Equally important, but often neglected, is that divesting assets can be as strategically important as acquiring new ones. In fact, 78% of companies surveyed by EY in 2020 expected to initiate divestment activity in the next two years. CFOs have a key role to play in measuring portfolio value and isolating opportunities to realise value through asset divestment. They can also expedite the process by identifying potential buyers, easing the due diligence process, and preparing assets for a seamless decoupling.
Due diligence has long been foundational to structuring M&A transactions. Historically, this was largely confined to financial data; however, in recent years the scope has expanded significantly. Due diligence now analyses data on a broad range of topics, including potential litigation risks; employee demographics including diversity; sustainability strategies; enterprise data quality; system complexity; and the relative strength of customer, supplier, regulator, and investor relationships. Ultimately, all of these datapoints feed into a financial model that develops valuations, establishes potential acquisition prices, and forecasts future financial returns. Finance owns these processes and is being asked to expand capabilities to handle not only financial data but also operational and market data, structured and unstructured.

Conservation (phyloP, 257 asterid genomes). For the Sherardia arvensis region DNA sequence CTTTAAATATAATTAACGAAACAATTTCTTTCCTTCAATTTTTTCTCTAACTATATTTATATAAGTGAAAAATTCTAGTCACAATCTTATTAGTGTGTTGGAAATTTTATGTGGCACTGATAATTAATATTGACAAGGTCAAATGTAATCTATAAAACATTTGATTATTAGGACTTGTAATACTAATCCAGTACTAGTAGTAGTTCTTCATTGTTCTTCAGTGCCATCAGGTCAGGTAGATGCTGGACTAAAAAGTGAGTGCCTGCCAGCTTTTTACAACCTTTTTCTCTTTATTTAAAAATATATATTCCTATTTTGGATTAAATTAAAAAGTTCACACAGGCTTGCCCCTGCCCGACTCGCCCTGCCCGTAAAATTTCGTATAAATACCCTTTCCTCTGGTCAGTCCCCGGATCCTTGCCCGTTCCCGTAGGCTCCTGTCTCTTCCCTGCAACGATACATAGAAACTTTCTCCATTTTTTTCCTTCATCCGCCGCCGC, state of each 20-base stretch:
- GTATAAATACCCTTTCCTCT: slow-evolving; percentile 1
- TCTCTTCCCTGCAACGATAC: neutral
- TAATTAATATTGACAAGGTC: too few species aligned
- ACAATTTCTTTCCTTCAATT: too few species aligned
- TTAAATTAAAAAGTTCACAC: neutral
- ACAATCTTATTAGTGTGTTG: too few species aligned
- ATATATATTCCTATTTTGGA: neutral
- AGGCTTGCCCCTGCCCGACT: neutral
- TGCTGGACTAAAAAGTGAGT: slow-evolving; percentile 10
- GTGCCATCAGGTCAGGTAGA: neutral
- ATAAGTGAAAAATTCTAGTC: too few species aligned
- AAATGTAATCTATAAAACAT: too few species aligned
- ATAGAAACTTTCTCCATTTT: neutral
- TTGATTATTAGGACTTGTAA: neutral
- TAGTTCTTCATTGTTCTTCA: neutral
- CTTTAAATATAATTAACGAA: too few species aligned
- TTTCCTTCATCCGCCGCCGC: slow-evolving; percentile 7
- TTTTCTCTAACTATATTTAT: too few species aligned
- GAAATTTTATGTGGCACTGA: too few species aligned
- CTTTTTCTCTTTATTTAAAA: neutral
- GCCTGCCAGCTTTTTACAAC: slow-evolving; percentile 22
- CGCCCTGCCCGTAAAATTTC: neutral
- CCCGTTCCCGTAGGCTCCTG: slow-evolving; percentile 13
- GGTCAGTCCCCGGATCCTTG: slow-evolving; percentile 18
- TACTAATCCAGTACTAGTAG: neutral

Day one operation
Planning for a successful start following the completion of an M&A transaction is crucial for deal success and sets the foundation for both near-term synergy realisation and strategic value creation. The key parts of this planning include ensuring that the essential data required to run the combined business is available, accurate, and harmonised, and that the systems are capable of effectively operating and accounting for the merged or divested entities. Companies with well-defined M&A playbooks can mobilise multidisciplinary teams with embedded finance skills around key data and system elements that combine business, functional, and technical expertise.